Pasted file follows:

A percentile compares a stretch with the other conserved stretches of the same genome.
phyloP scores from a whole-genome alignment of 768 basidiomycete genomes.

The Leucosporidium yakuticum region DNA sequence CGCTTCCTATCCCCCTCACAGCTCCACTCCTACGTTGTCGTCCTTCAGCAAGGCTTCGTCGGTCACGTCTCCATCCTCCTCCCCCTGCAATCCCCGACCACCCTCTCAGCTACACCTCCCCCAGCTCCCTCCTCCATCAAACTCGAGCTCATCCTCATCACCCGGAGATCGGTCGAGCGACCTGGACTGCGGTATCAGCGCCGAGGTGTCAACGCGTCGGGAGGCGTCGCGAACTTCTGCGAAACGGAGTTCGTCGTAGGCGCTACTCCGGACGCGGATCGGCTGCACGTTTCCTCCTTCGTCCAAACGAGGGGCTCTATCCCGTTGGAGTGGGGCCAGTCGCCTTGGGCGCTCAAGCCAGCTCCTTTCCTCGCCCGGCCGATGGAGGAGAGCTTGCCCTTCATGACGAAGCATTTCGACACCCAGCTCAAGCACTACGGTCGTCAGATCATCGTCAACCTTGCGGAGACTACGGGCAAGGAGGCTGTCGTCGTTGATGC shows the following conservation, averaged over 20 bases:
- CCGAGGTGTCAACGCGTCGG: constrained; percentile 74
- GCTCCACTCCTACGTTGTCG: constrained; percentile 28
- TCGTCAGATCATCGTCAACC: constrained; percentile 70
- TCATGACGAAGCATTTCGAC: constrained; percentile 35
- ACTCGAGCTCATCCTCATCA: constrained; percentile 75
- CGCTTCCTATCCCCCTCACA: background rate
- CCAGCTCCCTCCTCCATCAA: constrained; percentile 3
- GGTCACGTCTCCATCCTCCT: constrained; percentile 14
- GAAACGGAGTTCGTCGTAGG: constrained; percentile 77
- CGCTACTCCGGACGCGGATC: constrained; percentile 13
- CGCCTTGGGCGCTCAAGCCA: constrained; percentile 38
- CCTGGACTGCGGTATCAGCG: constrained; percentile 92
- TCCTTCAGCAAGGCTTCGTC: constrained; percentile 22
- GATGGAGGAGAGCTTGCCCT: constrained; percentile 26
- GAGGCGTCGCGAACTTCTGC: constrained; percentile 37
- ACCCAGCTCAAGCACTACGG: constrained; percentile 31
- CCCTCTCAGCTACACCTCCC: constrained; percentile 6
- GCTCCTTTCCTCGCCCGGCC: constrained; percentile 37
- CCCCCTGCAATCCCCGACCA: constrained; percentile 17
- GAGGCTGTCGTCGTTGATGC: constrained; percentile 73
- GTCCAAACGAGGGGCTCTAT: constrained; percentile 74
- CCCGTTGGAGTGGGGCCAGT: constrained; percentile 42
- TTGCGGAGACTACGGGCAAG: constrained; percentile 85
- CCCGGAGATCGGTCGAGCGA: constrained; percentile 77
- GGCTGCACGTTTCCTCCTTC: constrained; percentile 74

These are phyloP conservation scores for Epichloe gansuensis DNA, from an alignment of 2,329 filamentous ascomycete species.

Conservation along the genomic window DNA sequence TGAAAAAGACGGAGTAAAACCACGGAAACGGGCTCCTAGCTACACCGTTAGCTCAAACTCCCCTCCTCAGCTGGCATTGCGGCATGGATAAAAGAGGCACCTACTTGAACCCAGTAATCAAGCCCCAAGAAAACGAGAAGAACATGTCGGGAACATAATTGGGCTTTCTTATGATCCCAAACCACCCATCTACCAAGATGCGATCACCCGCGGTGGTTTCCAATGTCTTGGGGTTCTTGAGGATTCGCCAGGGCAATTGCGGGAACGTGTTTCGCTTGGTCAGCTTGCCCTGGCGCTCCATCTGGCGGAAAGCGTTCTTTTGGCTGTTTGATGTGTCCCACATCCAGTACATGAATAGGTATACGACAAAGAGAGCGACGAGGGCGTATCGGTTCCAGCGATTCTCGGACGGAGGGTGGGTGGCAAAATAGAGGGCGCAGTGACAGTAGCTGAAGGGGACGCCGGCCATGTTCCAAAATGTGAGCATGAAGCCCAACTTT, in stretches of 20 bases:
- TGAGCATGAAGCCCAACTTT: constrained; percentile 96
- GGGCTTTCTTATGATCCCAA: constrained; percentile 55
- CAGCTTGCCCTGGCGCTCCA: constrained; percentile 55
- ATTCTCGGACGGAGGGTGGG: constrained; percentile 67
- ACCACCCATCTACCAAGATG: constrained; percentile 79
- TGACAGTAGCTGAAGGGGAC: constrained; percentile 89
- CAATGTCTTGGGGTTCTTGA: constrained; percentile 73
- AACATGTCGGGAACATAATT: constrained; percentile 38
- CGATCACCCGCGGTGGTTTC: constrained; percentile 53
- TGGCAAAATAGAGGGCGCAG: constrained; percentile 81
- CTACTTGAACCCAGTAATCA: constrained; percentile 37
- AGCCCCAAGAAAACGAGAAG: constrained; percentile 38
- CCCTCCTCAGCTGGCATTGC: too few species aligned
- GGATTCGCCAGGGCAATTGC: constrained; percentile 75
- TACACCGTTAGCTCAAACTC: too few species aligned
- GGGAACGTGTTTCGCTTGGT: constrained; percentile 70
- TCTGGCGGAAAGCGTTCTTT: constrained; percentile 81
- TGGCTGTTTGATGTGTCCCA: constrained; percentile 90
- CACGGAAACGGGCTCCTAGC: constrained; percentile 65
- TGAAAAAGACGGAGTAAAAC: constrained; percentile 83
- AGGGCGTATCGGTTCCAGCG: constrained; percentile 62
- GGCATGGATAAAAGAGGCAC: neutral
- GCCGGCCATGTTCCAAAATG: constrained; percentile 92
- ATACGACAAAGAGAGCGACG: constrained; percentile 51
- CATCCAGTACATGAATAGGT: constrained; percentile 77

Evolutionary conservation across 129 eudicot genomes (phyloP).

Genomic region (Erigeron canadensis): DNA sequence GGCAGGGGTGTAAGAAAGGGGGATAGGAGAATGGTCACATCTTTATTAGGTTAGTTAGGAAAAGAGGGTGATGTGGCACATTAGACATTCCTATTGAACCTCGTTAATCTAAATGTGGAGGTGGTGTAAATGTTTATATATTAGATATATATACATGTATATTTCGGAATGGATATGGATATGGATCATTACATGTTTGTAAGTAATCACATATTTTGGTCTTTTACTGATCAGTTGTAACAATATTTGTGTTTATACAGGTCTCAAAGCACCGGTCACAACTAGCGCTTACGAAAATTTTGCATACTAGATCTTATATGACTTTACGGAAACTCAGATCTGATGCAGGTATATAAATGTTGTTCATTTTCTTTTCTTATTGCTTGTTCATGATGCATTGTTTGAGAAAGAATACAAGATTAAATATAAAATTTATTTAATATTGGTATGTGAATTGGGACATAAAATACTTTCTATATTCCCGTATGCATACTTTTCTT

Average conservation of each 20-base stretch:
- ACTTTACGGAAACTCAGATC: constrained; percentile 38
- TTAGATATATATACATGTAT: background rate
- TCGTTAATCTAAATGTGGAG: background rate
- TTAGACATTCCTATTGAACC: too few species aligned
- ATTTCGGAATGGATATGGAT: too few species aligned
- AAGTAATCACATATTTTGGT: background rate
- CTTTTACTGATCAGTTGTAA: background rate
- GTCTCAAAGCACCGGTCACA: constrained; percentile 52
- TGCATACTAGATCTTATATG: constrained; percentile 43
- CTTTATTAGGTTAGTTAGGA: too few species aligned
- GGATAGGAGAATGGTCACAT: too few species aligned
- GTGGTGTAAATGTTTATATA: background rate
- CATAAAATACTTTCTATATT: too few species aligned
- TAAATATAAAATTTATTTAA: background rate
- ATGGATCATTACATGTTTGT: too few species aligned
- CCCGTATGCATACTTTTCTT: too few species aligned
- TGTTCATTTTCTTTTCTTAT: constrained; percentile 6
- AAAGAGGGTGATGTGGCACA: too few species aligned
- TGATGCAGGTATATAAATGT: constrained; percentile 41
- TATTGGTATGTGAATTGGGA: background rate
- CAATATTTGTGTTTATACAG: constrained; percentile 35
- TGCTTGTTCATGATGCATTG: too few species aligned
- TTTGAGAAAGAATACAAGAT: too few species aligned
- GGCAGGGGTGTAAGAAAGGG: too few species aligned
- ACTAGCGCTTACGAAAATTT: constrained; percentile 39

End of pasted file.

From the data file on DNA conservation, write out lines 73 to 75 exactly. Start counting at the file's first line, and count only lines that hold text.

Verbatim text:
- ATGGATCATTACATGTTTGT: too few species aligned
- CCCGTATGCATACTTTTCTT: too few species aligned
- TGTTCATTTTCTTTTCTTAT: constrained; percentile 6